If you are a product of traditional education (myself and Jenna included) and you are unfamiliar with Montessori theory at the adolescent level, much of what we do here in the AP may not seem like ‘school’ activities or ‘academic’ in nature. What sets us apart from traditional education systems is that we ensure the students have frequent opportunities for meaningful social interaction within the community and society. Montessori says,

The school which gives only academics, which separates intelligence from practical society, is no longer valid…the school itself is not the goal (learning for learning’s sake is torture!) but rather that learning has a practical application that it can unite and nourish life. It then suddenly becomes a brilliant and living thing.”                                    ~ Maria Montessori, XXIII International Montessori Course in “The Erdkinder Research and Development Report”

Clearly, there is much more to Montessori than simply nurturing the intelligence. Every parent who has a child in a primary classroom understands practical life lessons like sweeping and table washing produce more than children destined for successful careers in housekeeping. These specific activities in the environment provide an opportunity for the creation of the self and the development of the will. This depth of work applies to the work of the adolescent as well, but for the 12 to 15-year-old, the small, meticulously-prepared and beautiful classroom of the 3 to 6-year-old child has been transformed into society and all of the intricate connections between its parts. Adolescence is the time when we all take our first steps through the world as an individual in society rather than a child in the family. It is the point in our lives where we begin to ask ourselves, “who am I, and where do I belong?”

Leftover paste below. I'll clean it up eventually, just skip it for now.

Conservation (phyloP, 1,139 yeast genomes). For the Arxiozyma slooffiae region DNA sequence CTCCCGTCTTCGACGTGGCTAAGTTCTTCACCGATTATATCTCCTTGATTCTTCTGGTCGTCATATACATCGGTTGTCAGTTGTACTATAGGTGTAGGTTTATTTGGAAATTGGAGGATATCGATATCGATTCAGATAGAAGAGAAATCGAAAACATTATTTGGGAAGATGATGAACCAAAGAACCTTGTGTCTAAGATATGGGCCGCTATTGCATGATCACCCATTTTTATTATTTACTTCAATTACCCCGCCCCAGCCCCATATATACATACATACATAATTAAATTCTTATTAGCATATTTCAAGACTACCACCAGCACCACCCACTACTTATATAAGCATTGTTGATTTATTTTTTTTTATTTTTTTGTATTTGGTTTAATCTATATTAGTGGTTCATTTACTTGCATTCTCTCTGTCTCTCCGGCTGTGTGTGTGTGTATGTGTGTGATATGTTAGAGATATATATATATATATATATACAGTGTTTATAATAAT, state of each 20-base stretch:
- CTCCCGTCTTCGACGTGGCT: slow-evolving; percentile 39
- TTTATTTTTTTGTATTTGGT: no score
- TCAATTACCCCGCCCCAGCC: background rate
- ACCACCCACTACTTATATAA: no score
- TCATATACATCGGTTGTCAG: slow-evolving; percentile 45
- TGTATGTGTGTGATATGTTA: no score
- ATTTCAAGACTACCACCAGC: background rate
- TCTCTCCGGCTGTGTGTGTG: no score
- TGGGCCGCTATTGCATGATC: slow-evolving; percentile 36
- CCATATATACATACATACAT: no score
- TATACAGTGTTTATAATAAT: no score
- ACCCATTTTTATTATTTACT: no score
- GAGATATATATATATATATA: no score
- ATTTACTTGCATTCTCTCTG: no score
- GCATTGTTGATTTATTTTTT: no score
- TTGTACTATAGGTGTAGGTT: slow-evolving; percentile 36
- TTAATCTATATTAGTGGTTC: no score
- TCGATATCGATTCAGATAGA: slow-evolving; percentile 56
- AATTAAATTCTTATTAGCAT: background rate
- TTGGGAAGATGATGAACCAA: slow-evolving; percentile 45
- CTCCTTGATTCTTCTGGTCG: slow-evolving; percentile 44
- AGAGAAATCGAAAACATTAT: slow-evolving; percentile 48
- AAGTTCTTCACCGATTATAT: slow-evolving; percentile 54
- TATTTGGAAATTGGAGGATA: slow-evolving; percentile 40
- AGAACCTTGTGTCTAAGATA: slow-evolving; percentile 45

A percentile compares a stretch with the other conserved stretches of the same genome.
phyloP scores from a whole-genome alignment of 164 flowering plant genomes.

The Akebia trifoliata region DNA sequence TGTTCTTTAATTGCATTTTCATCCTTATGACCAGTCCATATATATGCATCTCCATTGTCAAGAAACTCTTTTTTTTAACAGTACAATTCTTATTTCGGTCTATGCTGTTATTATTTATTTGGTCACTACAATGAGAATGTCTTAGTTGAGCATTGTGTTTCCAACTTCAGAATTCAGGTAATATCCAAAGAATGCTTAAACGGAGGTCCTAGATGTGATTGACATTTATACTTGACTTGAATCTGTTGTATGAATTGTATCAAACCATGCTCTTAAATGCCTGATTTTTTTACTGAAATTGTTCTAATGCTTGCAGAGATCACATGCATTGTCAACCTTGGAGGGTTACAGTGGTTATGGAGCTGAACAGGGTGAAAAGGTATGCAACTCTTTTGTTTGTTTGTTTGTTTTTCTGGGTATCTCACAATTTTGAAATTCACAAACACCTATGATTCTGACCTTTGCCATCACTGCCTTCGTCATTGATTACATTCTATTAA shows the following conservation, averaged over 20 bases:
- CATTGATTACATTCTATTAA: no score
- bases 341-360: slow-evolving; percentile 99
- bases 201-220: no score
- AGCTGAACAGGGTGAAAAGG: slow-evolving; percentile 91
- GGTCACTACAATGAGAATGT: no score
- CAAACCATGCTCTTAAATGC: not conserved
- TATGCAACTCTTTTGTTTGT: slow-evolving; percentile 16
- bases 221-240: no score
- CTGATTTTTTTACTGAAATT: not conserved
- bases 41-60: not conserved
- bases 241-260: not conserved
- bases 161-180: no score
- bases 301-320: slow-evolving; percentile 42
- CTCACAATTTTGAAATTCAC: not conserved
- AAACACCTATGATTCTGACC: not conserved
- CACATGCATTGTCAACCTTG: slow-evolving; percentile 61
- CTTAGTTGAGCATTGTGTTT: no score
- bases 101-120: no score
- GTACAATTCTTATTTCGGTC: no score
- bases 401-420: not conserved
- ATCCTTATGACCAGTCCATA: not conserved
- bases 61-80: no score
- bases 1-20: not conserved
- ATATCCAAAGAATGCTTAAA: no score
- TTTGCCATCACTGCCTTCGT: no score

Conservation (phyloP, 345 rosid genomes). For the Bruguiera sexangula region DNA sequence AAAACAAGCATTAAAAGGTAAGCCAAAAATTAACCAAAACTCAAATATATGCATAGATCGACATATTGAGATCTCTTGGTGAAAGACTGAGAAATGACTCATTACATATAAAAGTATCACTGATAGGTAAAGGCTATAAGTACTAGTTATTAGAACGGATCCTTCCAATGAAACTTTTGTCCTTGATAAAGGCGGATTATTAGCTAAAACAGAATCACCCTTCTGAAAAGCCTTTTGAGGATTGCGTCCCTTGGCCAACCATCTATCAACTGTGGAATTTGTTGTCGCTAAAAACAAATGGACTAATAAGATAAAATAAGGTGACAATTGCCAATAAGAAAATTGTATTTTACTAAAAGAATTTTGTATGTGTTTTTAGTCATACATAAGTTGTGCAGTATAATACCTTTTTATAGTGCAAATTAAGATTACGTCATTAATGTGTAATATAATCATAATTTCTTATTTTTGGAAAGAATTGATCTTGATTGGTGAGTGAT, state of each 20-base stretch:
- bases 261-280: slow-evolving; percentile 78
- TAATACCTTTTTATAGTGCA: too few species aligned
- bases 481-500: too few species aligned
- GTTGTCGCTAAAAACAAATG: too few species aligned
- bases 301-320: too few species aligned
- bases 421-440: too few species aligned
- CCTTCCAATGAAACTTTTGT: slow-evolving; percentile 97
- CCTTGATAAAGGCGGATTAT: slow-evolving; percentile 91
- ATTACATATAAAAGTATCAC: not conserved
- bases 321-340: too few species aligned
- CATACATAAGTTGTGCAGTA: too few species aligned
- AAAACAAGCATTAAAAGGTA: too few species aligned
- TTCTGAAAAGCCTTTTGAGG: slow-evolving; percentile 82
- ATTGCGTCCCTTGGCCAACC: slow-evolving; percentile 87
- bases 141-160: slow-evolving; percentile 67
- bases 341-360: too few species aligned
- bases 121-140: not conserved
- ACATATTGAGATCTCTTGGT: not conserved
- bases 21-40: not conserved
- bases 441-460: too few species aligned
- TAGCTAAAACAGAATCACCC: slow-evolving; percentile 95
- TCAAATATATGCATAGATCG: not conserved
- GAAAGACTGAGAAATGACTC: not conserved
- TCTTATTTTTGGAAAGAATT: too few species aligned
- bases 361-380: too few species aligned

Our jobs as adolescent guides are to provide for the students the appropriate exposure to society and the context for them to navigate through it. One of our best tools for this purpose, and the reason it may seem as if the adolescents are always offering their goods and services in exchange for your money, is that the mechanism of “production and exchange, on which economic life is based” provides “an opportunity to learn both academically and through actual experience what are the elements of social life.” (Maria Montessori, From Childhood to Adolescence, Appendix A). Thus, the Micro-economy functions not only as a way for students to generate funds for their projects and trips, but as an integrated curriculum that provides the opportunity, the context, and the practice as a member of society.

Montessori observed that there is more than the intellect that requires nourishment during adolescence, which is why nearly half of her written material on the subject of adolescent education focuses on the practical considerations for the organization of social life. She saw the importance of adolescents having opportunities to be useful to their peers, to be valorized through their own labor, and to join in the actions of society.

-Michael Hill

Scenes from the Classroom.

The CMS Pumpkin Hunt was a blast!  We hope you were there and bought some of our famous AP Inc. Apple Butter.  If you didn’t come to the Pumpkin Hunt, then come to our Fall Market Days on November 1st and 2nd.  We will be selling scented candles, black walnut coasters, apple butter, Bush-Honeysuckle tables, and bamboo wind chimes.  Thank you for supporting the CMS Adolescent Program! See you at the Turkey Trot!